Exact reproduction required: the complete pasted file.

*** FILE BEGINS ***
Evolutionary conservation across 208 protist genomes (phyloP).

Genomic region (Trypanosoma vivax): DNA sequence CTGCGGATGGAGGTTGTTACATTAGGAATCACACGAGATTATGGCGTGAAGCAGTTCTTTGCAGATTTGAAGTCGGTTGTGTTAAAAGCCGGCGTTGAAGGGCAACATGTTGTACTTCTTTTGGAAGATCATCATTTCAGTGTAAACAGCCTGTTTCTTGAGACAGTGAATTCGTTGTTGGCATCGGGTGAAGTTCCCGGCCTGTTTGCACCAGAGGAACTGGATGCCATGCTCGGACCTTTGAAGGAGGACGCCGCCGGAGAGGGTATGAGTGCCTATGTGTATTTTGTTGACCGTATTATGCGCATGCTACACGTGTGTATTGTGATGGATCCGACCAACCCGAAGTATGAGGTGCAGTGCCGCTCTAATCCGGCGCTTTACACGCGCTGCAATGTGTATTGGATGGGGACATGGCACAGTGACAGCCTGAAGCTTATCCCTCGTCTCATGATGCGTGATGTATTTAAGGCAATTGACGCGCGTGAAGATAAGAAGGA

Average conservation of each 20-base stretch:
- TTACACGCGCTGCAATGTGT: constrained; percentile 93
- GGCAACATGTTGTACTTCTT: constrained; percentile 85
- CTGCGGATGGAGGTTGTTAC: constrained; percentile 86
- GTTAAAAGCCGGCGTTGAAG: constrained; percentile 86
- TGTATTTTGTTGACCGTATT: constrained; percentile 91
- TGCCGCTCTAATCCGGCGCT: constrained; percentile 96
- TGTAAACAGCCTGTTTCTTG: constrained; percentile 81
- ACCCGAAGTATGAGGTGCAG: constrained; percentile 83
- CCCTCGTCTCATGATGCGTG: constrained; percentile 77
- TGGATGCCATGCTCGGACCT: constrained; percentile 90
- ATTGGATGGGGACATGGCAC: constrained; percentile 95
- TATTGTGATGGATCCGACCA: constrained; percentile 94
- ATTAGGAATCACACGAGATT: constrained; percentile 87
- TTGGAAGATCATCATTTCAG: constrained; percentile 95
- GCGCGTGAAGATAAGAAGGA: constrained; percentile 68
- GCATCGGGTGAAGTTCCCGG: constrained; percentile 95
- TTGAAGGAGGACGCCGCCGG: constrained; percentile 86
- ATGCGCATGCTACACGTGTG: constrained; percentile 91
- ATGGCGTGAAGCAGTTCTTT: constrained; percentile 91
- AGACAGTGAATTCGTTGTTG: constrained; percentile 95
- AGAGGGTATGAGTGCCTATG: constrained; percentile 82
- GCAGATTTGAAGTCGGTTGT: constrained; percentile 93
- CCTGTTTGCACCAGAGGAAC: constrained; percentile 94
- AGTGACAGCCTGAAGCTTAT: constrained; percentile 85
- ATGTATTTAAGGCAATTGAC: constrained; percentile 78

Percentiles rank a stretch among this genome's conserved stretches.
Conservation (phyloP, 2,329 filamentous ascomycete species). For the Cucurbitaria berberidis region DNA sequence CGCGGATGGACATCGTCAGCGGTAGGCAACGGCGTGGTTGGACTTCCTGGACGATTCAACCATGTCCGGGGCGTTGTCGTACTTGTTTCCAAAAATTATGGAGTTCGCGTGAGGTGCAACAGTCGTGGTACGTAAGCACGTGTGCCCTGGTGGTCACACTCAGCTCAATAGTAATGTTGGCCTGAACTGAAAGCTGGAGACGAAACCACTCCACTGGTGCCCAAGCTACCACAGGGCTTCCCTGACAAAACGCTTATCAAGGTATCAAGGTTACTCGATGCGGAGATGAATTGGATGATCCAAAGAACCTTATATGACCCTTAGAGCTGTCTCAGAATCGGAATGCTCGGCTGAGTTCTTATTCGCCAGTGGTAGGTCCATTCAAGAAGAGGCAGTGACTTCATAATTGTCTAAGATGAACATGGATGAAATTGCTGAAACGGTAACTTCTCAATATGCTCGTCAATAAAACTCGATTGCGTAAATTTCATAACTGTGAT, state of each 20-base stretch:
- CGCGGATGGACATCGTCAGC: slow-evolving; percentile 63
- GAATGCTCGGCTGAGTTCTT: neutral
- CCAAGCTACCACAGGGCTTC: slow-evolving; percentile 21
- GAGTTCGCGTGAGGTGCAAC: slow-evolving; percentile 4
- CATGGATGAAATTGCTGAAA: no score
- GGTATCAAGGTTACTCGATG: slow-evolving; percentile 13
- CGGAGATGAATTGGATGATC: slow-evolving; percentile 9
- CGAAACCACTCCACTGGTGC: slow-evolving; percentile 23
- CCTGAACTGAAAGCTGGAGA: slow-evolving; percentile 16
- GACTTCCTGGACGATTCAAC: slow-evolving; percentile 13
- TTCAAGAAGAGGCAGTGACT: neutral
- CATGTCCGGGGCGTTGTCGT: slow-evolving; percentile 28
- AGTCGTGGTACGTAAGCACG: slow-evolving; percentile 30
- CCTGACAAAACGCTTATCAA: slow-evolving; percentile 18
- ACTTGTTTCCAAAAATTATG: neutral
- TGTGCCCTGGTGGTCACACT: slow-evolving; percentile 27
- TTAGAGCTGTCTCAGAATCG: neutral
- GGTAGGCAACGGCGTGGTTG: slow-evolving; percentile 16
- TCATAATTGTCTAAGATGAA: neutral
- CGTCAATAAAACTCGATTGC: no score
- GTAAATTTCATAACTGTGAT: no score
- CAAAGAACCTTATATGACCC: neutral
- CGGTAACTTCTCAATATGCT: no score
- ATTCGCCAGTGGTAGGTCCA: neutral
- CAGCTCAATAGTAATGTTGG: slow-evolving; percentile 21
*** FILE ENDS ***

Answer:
Evolutionary conservation across 208 protist genomes (phyloP).

Genomic region (Trypanosoma vivax): DNA sequence CTGCGGATGGAGGTTGTTACATTAGGAATCACACGAGATTATGGCGTGAAGCAGTTCTTTGCAGATTTGAAGTCGGTTGTGTTAAAAGCCGGCGTTGAAGGGCAACATGTTGTACTTCTTTTGGAAGATCATCATTTCAGTGTAAACAGCCTGTTTCTTGAGACAGTGAATTCGTTGTTGGCATCGGGTGAAGTTCCCGGCCTGTTTGCACCAGAGGAACTGGATGCCATGCTCGGACCTTTGAAGGAGGACGCCGCCGGAGAGGGTATGAGTGCCTATGTGTATTTTGTTGACCGTATTATGCGCATGCTACACGTGTGTATTGTGATGGATCCGACCAACCCGAAGTATGAGGTGCAGTGCCGCTCTAATCCGGCGCTTTACACGCGCTGCAATGTGTATTGGATGGGGACATGGCACAGTGACAGCCTGAAGCTTATCCCTCGTCTCATGATGCGTGATGTATTTAAGGCAATTGACGCGCGTGAAGATAAGAAGGA

Average conservation of each 20-base stretch:
- TTACACGCGCTGCAATGTGT: constrained; percentile 93
- GGCAACATGTTGTACTTCTT: constrained; percentile 85
- CTGCGGATGGAGGTTGTTAC: constrained; percentile 86
- GTTAAAAGCCGGCGTTGAAG: constrained; percentile 86
- TGTATTTTGTTGACCGTATT: constrained; percentile 91
- TGCCGCTCTAATCCGGCGCT: constrained; percentile 96
- TGTAAACAGCCTGTTTCTTG: constrained; percentile 81
- ACCCGAAGTATGAGGTGCAG: constrained; percentile 83
- CCCTCGTCTCATGATGCGTG: constrained; percentile 77
- TGGATGCCATGCTCGGACCT: constrained; percentile 90
- ATTGGATGGGGACATGGCAC: constrained; percentile 95
- TATTGTGATGGATCCGACCA: constrained; percentile 94
- ATTAGGAATCACACGAGATT: constrained; percentile 87
- TTGGAAGATCATCATTTCAG: constrained; percentile 95
- GCGCGTGAAGATAAGAAGGA: constrained; percentile 68
- GCATCGGGTGAAGTTCCCGG: constrained; percentile 95
- TTGAAGGAGGACGCCGCCGG: constrained; percentile 86
- ATGCGCATGCTACACGTGTG: constrained; percentile 91
- ATGGCGTGAAGCAGTTCTTT: constrained; percentile 91
- AGACAGTGAATTCGTTGTTG: constrained; percentile 95
- AGAGGGTATGAGTGCCTATG: constrained; percentile 82
- GCAGATTTGAAGTCGGTTGT: constrained; percentile 93
- CCTGTTTGCACCAGAGGAAC: constrained; percentile 94
- AGTGACAGCCTGAAGCTTAT: constrained; percentile 85
- ATGTATTTAAGGCAATTGAC: constrained; percentile 78

Percentiles rank a stretch among this genome's conserved stretches.
Conservation (phyloP, 2,329 filamentous ascomycete species). For the Cucurbitaria berberidis region DNA sequence CGCGGATGGACATCGTCAGCGGTAGGCAACGGCGTGGTTGGACTTCCTGGACGATTCAACCATGTCCGGGGCGTTGTCGTACTTGTTTCCAAAAATTATGGAGTTCGCGTGAGGTGCAACAGTCGTGGTACGTAAGCACGTGTGCCCTGGTGGTCACACTCAGCTCAATAGTAATGTTGGCCTGAACTGAAAGCTGGAGACGAAACCACTCCACTGGTGCCCAAGCTACCACAGGGCTTCCCTGACAAAACGCTTATCAAGGTATCAAGGTTACTCGATGCGGAGATGAATTGGATGATCCAAAGAACCTTATATGACCCTTAGAGCTGTCTCAGAATCGGAATGCTCGGCTGAGTTCTTATTCGCCAGTGGTAGGTCCATTCAAGAAGAGGCAGTGACTTCATAATTGTCTAAGATGAACATGGATGAAATTGCTGAAACGGTAACTTCTCAATATGCTCGTCAATAAAACTCGATTGCGTAAATTTCATAACTGTGAT, state of each 20-base stretch:
- CGCGGATGGACATCGTCAGC: slow-evolving; percentile 63
- GAATGCTCGGCTGAGTTCTT: neutral
- CCAAGCTACCACAGGGCTTC: slow-evolving; percentile 21
- GAGTTCGCGTGAGGTGCAAC: slow-evolving; percentile 4
- CATGGATGAAATTGCTGAAA: no score
- GGTATCAAGGTTACTCGATG: slow-evolving; percentile 13
- CGGAGATGAATTGGATGATC: slow-evolving; percentile 9
- CGAAACCACTCCACTGGTGC: slow-evolving; percentile 23
- CCTGAACTGAAAGCTGGAGA: slow-evolving; percentile 16
- GACTTCCTGGACGATTCAAC: slow-evolving; percentile 13
- TTCAAGAAGAGGCAGTGACT: neutral
- CATGTCCGGGGCGTTGTCGT: slow-evolving; percentile 28
- AGTCGTGGTACGTAAGCACG: slow-evolving; percentile 30
- CCTGACAAAACGCTTATCAA: slow-evolving; percentile 18
- ACTTGTTTCCAAAAATTATG: neutral
- TGTGCCCTGGTGGTCACACT: slow-evolving; percentile 27
- TTAGAGCTGTCTCAGAATCG: neutral
- GGTAGGCAACGGCGTGGTTG: slow-evolving; percentile 16
- TCATAATTGTCTAAGATGAA: neutral
- CGTCAATAAAACTCGATTGC: no score
- GTAAATTTCATAACTGTGAT: no score
- CAAAGAACCTTATATGACCC: neutral
- CGGTAACTTCTCAATATGCT: no score
- ATTCGCCAGTGGTAGGTCCA: neutral
- CAGCTCAATAGTAATGTTGG: slow-evolving; percentile 21